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Manning freed, now what?

Active Military
Active Military
Veteran News
Veteran News
Team AG
March 13, 2020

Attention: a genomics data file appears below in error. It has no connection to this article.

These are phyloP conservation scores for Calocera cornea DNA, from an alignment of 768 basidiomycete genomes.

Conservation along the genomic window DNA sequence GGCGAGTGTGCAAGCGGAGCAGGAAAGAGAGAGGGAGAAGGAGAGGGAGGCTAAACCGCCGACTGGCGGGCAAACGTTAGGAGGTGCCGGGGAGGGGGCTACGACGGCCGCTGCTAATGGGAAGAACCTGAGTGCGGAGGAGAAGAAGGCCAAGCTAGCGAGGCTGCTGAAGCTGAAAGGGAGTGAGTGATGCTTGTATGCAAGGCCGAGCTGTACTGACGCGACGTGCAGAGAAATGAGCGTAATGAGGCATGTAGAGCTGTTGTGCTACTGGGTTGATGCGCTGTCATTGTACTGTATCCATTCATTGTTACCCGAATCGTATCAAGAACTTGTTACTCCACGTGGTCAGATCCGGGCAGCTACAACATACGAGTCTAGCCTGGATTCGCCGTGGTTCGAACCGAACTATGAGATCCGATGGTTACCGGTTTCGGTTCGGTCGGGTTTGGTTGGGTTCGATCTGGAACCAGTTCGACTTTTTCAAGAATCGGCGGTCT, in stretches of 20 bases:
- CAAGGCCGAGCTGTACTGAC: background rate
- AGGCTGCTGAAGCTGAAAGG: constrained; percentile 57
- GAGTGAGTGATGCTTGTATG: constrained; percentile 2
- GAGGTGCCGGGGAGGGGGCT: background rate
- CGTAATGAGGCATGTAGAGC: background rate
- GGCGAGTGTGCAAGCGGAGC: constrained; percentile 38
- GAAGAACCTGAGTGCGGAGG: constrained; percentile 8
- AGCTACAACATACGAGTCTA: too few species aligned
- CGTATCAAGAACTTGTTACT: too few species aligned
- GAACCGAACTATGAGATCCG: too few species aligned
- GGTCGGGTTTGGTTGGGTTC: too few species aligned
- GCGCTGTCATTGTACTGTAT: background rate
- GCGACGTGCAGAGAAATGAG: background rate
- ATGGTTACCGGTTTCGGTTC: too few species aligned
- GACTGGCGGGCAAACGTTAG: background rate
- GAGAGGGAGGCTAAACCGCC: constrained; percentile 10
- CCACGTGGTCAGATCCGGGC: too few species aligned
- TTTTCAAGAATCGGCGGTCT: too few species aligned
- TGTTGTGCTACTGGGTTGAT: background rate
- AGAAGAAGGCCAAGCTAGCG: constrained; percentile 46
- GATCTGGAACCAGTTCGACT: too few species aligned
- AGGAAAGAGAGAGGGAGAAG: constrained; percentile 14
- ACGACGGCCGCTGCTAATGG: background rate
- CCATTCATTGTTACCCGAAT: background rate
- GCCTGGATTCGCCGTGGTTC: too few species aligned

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Despite coronavirus quarantines and issues hogging up the headlines, something else caught our eye. Manning, regardless if you recognize as Chelsea or Bradley, will be freed from prison once again. Someone who has been accused of, and plead guilty to, violating the Espionage Act will be freed.This whole thing began ten years ago, when several classified documents were released on WikiLeaks. It was quickly found that Manning was behind the leak. Manning was tried in court and found guilty of theft and at least six counts of espionage, getting sentenced to 35 years in prison.After facing a few years in jail, Manning received a sentence commute, which we wrote about, here. After receiving a significant reduction in sentence, Manning was asked to testify against WikiLeaks. Manning continues to refuse, gets found in contempt of court, jailed, the time expires for decisions, and the process begins again.March 11, Manning attempted suicide. Manning was scheduled to appear in court after requesting to be released from prison. Now the decision has been made to go ahead and release Manning from prison once again.It was ultimately determined that the testimony against WikiLeaks was no longer needed, according to the judge. Manning did manage to rack up a total of $256,000 in fines for contempt. So, what are the lessons learned from this whole scenario?For way longer than a decade, we have all had to take Cyber Awareness training on the internet. We are all taught about spillage and other tactics of not allowing classified information on the internet. Yet, here we are, allowing someone who released thousands of pieces of classified information to become famous and live freely.It seems like Manning has literally played the systems like a fiddle and gotten quite a lot of attention. Even attempting to run for a political office. There are also photos of Manning posing in swimsuits, on red carpets, etc. heralded as a hero for releasing these documents on the internet.This has nothing to do with the gender piece of things either. We are strictly talking about being tried and convicted guilty for espionage against the United States and basically getting pardoned for the entire act. How will this deter future espionage? What will happen if other people decide they have a "right" to release classified documents on the world wide web?Manning released information that put members of the military in danger, yet continues to be held up on a pedestal and put into the spotlight.There are already problems with social media and people giving away too much information about military tactics. Will this give more people leverage to post information and classified documents they shouldn't?

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